In 2006, WB took over distribution, releasing Beerfest to nearly $20 million, showing a verge of a comeback. However, their latest film (which was released by Anchor Bay – an offshoot of Starz), The Slammin’ Salmon was shoved under the carpet, opening in 11 theaters, winding up with only $40,000. This seemed to put an end, at least theatrically, to the Broken Lizard seal.
Super Troopers' first scene has potential, as the officers pull over potheads on the highway in a series of events that somehow end up in a high-speed chase. While this could have been a perfectly funny skit, the improved nature of sketch comedy rarely translates well to film. Skits have little character development, no clear beginning or end, and are revolved around one joke. While this works in short form, translating the same concept to a hundred or so minutes surely will result in failure (Just look at this summer’s MacGruber. It was such a bomb, not even the titular character could have diffused it).
This film had me longing for the Harold and Kumar series that offers the same type of irreverent humor, but unlike Super Troopers, has characters and a goal that are clear and worth caring about. In this film, we are left with a mess. Characters come and go. The jokes rarely hit their target. Or maybe I just don’t see any humor in people randomly chugging maple syrup? If you can explain why I am supposed to laugh, please, shoot me an email of enlightenment.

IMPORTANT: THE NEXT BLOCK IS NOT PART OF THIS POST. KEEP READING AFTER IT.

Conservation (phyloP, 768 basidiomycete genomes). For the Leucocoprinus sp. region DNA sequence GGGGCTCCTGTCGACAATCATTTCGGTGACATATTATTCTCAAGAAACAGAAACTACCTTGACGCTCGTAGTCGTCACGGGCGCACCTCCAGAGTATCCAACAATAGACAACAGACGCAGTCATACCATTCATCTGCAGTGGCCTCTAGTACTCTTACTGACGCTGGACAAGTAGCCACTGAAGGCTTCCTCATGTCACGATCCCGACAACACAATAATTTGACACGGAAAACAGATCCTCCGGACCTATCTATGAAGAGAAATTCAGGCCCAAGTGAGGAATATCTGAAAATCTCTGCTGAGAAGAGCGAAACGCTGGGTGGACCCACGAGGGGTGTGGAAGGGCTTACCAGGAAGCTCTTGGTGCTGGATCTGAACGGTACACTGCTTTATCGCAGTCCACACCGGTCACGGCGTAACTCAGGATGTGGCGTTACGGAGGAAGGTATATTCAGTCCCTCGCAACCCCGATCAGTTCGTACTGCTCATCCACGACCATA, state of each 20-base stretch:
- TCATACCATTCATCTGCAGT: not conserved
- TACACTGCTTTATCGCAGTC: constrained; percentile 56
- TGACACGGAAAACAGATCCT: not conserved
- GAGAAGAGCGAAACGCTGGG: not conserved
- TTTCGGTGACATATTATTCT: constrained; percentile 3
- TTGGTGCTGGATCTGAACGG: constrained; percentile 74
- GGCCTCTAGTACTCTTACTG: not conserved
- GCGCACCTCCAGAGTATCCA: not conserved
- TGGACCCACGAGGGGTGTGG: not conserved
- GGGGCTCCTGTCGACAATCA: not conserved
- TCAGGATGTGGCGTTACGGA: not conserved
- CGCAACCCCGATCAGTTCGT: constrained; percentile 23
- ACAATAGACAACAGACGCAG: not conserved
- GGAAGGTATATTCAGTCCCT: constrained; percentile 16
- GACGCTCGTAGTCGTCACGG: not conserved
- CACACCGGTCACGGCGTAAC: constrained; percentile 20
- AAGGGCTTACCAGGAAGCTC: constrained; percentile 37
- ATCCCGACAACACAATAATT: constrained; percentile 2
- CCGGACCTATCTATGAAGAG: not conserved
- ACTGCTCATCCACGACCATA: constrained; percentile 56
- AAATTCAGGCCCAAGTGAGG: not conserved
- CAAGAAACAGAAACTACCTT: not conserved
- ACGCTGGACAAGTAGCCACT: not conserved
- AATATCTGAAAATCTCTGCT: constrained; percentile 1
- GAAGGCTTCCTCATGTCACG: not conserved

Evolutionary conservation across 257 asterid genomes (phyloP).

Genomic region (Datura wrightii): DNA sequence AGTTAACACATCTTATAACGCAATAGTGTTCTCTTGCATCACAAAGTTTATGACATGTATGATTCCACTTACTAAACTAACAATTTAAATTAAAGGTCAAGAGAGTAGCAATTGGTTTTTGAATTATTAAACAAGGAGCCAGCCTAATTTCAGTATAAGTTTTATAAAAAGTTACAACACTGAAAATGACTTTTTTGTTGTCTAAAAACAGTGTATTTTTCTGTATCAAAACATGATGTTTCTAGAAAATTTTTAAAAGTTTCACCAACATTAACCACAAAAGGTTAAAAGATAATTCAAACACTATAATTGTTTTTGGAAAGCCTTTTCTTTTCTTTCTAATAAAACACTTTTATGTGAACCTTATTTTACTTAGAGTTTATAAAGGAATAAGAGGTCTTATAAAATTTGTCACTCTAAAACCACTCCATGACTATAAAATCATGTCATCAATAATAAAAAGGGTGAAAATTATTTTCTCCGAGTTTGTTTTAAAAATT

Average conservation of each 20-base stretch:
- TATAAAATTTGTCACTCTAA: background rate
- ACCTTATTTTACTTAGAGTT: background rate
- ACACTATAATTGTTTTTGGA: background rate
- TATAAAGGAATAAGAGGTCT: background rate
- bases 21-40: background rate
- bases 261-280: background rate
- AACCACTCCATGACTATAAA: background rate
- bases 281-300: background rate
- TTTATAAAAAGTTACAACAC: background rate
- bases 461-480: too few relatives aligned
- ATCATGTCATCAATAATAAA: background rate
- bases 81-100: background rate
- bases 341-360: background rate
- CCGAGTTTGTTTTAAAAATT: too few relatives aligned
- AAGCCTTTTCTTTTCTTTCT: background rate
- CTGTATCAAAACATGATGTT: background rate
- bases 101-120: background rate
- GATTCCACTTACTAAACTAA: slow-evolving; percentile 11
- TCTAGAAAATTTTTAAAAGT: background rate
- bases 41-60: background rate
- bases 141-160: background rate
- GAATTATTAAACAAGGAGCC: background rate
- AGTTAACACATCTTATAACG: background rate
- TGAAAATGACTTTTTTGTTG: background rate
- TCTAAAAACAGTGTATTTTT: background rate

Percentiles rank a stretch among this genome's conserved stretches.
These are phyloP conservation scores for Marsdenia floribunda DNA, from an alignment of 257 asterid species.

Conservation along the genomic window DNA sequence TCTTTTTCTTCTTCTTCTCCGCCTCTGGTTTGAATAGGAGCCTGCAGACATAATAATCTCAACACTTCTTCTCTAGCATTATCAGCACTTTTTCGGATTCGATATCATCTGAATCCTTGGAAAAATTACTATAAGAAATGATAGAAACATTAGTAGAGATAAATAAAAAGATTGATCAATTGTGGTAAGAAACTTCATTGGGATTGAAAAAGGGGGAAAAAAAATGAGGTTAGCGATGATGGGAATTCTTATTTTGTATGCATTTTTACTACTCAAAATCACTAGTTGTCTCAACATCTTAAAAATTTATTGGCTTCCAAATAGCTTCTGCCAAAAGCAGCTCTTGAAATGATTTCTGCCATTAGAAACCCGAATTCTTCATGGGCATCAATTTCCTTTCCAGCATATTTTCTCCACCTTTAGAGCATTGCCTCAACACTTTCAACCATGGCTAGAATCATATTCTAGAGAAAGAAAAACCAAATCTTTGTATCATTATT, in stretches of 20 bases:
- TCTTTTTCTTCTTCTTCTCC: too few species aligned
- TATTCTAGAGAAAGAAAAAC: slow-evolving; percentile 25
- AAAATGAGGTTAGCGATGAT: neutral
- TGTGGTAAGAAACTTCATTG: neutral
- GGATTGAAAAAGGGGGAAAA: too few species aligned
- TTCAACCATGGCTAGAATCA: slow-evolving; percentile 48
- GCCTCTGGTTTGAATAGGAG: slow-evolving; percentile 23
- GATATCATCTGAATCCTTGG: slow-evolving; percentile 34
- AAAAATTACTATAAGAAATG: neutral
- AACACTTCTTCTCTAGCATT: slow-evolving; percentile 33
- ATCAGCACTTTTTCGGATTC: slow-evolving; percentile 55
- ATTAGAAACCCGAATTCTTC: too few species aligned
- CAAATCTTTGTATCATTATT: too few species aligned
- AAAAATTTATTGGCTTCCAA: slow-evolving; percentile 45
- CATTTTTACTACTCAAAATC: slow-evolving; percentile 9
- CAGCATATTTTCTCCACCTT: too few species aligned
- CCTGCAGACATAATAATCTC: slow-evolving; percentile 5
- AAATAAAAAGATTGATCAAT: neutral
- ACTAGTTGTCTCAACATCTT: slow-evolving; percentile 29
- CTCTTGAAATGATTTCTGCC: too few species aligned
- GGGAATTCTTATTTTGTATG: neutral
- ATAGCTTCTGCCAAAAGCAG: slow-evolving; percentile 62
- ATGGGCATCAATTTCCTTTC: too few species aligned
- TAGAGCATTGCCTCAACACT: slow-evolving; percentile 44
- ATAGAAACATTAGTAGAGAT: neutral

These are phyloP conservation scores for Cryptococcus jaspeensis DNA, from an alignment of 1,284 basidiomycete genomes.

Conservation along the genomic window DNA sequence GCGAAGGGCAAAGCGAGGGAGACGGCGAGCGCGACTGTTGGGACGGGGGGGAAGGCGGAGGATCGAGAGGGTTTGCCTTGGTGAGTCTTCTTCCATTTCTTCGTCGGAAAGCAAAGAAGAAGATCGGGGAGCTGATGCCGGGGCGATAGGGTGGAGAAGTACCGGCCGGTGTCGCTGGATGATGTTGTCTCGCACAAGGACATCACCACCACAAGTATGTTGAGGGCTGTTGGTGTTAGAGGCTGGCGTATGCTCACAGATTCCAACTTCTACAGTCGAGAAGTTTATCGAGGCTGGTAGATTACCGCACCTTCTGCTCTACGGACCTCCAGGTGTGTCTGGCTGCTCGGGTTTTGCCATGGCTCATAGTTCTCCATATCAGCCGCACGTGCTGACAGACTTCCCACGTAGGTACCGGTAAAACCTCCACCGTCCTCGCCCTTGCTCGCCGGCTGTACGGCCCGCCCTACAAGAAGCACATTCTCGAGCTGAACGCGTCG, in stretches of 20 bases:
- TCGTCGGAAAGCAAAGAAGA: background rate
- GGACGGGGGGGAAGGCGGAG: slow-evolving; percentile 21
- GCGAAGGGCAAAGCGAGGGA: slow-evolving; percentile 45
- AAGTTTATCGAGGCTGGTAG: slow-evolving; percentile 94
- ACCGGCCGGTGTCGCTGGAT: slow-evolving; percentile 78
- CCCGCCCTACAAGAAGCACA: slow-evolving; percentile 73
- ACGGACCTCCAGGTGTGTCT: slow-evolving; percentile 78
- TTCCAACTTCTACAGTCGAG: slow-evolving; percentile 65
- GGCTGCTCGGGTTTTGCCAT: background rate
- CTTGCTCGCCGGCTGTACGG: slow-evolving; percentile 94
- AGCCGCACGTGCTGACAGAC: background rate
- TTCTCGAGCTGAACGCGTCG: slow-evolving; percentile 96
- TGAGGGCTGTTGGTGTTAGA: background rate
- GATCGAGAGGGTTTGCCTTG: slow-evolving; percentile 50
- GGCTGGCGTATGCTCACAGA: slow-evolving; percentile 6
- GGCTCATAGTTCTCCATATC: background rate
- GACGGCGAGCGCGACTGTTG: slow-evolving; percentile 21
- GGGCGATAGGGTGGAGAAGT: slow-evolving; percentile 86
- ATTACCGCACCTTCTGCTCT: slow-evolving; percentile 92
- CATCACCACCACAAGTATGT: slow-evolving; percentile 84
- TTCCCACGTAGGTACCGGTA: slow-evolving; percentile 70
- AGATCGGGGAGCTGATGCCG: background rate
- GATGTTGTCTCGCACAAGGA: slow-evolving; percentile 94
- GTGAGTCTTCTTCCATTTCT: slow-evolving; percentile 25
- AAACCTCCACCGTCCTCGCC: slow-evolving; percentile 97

Comedy is the hardest thing to analyze. While drama is very straightforward, comedy is subjective across cultures. My suitemate in college loves Conan O’Brien and will be watching his new show every night. I prefer the more lowbrow and satirical comedy styling that Chelsea Handler brings with her round table of comedians on Chelsea Lately (let the war of the remote begin). I will not go in-depth analyzing the humor since I realize the Broken Lizard series has a fan niche and the 6.8 rating on IMDb Super Troopers holds, proves that I am in the minority. But analyzing this as a film, it still does not hold up. The plot is non-existent; the characters are unlikable train wrecks, and the “jokes” (to me) were just not funny at all. Maybe if I was drunk and stoned with a “fuck the police attitude” the film might have made me laugh but I was neither one of those three at the time of viewing.
Super Troopers used to be played in regular rotation on Comedy Central, but has been replaced by other new spoof movies (who else saw last week’s Scary Movie marathon?). Broken Lizard seems to have lost their following. Even their recently announced foray back into theaters, Super Troopers 2 (God help us all), is having trouble getting off the ground. Super Troopers is not with us for these reasons and more. The movie seems to have made its way to the bargain bin, ignored for newer and better raunchy comedies.
Super Troopers is a mess straight and simple. While it is nice to get the feeling that the cast is having fun (Ocean’s Eleven), it isn’t nice when the audience does not partake in the amusement, too (Ocean’s Twelve). Jay Chandrasekhar can smirk at the camera all he wants, but he should have something proud to smirk about first.
Verdict: Not With Us
1 out of 10